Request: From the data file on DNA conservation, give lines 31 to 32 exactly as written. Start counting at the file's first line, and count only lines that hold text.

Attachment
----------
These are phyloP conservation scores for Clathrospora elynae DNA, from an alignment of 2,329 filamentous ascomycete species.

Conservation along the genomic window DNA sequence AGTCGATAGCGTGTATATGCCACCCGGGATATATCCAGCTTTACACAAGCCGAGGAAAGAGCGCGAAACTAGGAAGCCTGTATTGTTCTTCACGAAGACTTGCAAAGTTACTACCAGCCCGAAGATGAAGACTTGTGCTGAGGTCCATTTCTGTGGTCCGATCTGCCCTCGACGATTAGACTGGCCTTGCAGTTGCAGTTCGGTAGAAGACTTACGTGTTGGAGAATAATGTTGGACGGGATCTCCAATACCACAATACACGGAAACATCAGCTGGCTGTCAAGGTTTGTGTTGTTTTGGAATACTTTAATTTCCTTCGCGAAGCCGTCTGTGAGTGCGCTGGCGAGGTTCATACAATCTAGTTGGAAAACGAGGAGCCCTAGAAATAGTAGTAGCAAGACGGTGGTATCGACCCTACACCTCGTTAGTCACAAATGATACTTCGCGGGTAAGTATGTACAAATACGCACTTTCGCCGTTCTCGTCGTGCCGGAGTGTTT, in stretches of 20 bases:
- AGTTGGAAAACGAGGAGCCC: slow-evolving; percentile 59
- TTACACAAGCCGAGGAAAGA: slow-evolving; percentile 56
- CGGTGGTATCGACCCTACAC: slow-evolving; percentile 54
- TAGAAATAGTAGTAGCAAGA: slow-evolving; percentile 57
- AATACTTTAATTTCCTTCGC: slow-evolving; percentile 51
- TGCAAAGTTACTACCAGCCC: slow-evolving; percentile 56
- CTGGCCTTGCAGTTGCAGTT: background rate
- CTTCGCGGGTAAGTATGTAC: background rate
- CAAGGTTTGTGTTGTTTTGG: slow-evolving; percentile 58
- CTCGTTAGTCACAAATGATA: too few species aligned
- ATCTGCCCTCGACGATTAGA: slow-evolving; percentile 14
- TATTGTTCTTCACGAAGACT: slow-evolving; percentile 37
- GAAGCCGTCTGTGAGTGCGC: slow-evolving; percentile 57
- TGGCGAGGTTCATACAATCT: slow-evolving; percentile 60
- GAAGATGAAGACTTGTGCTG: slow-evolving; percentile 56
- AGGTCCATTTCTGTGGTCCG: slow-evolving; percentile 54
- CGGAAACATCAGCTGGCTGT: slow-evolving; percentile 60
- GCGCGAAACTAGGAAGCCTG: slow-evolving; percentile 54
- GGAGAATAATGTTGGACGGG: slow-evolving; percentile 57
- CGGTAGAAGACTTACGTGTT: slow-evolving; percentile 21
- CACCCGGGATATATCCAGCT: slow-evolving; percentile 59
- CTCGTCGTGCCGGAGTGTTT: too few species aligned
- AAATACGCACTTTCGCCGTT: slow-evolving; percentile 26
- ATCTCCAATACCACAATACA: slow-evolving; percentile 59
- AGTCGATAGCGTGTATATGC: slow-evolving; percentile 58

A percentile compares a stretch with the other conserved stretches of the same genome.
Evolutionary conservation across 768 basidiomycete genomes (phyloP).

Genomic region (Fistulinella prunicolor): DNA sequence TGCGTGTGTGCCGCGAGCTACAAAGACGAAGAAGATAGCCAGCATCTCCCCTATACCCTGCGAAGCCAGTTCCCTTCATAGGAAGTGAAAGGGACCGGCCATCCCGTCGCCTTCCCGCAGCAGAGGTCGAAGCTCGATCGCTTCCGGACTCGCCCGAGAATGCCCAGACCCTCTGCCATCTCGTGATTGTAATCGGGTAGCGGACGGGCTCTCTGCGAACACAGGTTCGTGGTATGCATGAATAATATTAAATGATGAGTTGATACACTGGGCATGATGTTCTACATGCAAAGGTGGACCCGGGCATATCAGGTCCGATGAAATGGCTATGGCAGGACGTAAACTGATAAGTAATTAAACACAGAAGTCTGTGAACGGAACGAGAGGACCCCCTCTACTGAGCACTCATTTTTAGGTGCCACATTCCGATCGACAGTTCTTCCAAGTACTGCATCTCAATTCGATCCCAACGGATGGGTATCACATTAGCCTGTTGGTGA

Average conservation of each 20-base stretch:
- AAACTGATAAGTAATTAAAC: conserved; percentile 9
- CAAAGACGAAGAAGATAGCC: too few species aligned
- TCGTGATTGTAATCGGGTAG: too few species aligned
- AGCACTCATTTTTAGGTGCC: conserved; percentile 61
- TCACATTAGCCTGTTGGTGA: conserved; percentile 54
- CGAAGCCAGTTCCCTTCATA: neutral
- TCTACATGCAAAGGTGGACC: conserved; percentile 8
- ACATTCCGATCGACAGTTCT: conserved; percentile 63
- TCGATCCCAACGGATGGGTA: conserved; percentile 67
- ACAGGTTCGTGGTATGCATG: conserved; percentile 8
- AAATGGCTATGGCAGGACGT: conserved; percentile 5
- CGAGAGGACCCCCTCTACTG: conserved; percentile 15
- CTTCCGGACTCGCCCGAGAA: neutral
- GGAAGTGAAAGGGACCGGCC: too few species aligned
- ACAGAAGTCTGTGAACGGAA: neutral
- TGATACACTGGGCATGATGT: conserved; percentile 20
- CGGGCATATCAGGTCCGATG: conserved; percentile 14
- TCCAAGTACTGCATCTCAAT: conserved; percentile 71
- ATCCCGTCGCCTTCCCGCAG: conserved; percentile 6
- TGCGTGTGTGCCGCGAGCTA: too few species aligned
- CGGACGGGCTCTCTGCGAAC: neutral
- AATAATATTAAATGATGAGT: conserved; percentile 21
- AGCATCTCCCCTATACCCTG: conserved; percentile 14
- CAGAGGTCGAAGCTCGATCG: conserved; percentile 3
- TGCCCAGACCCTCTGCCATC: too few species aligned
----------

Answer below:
Average conservation of each 20-base stretch:
- AAACTGATAAGTAATTAAAC: conserved; percentile 9